Britain is currently undergoing an exceptional number of strike actions and industrial disputes, during a perilous time of economic uncertainty that has pushed many more households over the brink into poverty. A recent estimate puts the number of people living in poverty by 2023 at sixteen million. Knowing this, I thought I would take us back to what some say is the world’s first general rike. Secessio Plebis. I think this will allow us not only to visualise a momentous part of working class history, and avert our eyes from the problems of today, but also to see if we can learn from these actions and use them to inform us in current and future struggles.
Turning our gaze back over 2500 years to 495 BCE, and south, to the Italian Peninsula, we come across an up-and-coming city-state known as Romā or in English, Rome. This city was divided into a rigorous class system of Patricians (patres) and Plebeians (plebs), among others such as Equestrians and Slaves, who do not play a role in this story. The government was an oligarchy and was under the control of the patres. They were given the role of ‘senator’ by the semi-mythical king, Romulus, who used them as political advisors in his new city. However, when the monarchy was overthrown in 509 BCE, the Senate took control of all executive and legislative forms of government. This, unsurprisingly to any Marxist, allowed them to use the state power they had acquired to exploit the plebeian working class. A quote from Livy, our primary historian on the matter, says, “but the patres were too inconsiderate to the plebs, who began to feel their oppressive hand”. This caused discontent among the common people who, for context, had just witnessed the largest revolution in Roman history just 10 years prior. The revolution had promised democracy and an end to tyrannical rule, however as most past revolutions have shown, the new conditions allowed a new ruling class to rise and act only in their interest. In this case it was the aristocratic senators. Therefore the Senate forced the plebs into numerous wars of conquest that saw Rome’s borders spread, so the rich had more land to exploit and more persons to enslave.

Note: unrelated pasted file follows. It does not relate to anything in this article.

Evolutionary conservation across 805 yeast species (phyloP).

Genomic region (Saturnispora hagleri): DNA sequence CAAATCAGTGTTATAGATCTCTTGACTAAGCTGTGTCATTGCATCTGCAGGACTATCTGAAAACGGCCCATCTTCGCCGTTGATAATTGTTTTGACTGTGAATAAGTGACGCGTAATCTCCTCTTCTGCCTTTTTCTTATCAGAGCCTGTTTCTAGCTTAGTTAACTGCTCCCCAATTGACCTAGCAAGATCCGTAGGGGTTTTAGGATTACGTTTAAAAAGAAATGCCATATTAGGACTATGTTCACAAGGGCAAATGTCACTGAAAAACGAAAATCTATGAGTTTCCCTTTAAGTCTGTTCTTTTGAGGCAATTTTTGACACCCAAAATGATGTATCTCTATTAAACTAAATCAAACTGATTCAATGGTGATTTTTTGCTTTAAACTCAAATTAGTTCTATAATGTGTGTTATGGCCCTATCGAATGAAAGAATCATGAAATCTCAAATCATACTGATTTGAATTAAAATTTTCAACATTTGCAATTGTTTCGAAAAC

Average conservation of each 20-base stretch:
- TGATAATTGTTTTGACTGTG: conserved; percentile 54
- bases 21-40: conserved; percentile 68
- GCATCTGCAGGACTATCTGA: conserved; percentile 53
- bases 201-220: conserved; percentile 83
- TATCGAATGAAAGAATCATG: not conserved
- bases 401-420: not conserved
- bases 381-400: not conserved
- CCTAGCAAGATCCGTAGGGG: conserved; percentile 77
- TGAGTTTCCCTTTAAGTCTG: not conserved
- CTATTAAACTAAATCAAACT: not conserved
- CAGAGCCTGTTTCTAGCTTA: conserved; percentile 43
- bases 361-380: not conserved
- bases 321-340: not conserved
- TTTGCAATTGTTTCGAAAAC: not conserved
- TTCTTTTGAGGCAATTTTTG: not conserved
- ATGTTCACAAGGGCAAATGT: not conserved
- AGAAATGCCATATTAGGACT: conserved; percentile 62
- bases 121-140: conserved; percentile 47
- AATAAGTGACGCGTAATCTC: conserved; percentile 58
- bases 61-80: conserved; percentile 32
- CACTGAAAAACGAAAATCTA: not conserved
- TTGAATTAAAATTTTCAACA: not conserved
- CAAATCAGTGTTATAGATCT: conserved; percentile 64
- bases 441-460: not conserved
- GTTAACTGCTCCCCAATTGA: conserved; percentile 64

The Senate also pushed the plebeians into economic hardship with loans that had rates so high they were unable to repay them. (This debt trap is what keeps many proletarians in the difficult position they find themselves in today.) At first, discontent could only be found in the dank taverns, where the Roman working-class drank away the toils of debts and labours. Though naturally, before long, murmurs grew to shouts and open conflict between the two classes became a serious concern; Livy says, “internal clashes between the patres and the plebs had burst into a blaze of hatred, chiefly on account of those who had been bound over to service for their debts.” However, unluckily for everyone involved, the Volscian tribes attacked Rome, and when the plebeians were sent out to defend against them, discontent grew ever more vigorous, due to them being away from the prying eyes of their Creditors-who had previously kept them under harsh conditions, and unsurprisingly felt little need to take up arms for the state with their fellow countrymen-now they could speak freely. Therefore, upon returning, a calamity struck which gave spark to an inferno of proletarian rage.
An old man, likely a veteran from Livy’s description, appeared in the Roman Forum, he was described by the historian as follows, “his dress was covered with filth, and the condition of his body was even worse, for he was pale and half dead with emaciation. Besides this, his straggling beard and hair had given a savage look to his countenance.” This man was a sight of horror for many in attendance as his war wounds were bare on his breast and his sorry circumstances clearly showed the people the conditions which they too could come to endure. What likely made their collective feelings of anger more potent is that the people realised that this man had been in fighting these wars for the sake of protecting the rich, and to be stabbed in the back in such an atrocious way was too heinous to overlook.
On a side note, Livy describes the crowd emphatically as “gathered about him much as though it were an assembly”. This is significant because it hints at something called a Plebeian Assembly which was, in essence, a gathering of commoners to pass legislation. Yet, such a council didn’t exist at the time, though it did to the non-contemporary historian. So it appears to be a literary hint at the growing class consciousness of the plebs, who in the next year would go on to have said Plebeian Assembly formalised in law as a result of the coming general strike.
To this ‘proto-assembly’ the old man told of his property being destroyed in a war with the Sabines and how, once he had lost everything, he was subject to usury, likely by a senator, though it is not mentioned explicitly. This garnered the ire of the crowd in attendance who immediately called for the senators to enact reforms that would ease their suffering. Unsurprisingly, the Senate had little interest in the affairs of the people, with one side of the house staunchly anti-reform and the other only considering reform so the plebs would return to the army and protect their estates from foreign attack. These two sides were each represented by a consul. The consuls were Appius Claudius Sabinus Regillensis on the hardliners’ side, and Publius Servilius Priscus Structus on the opposing one. Appius’s approach was as follows; “Appius, a headstrong man, was for settling the matter by the exercise of consular authority; when one or two men had been arrested, the others, he said, would calm down”, whereas Servilius’s approach was “more inclined to gentle measures, (he) believed that it was safer, as well as easier, to assuage their fury than to quell it”. The senators, however, were unconvinced by their leaders and so paralysis ensued, therefore Servilius took it upon himself to resolve the matter more informally.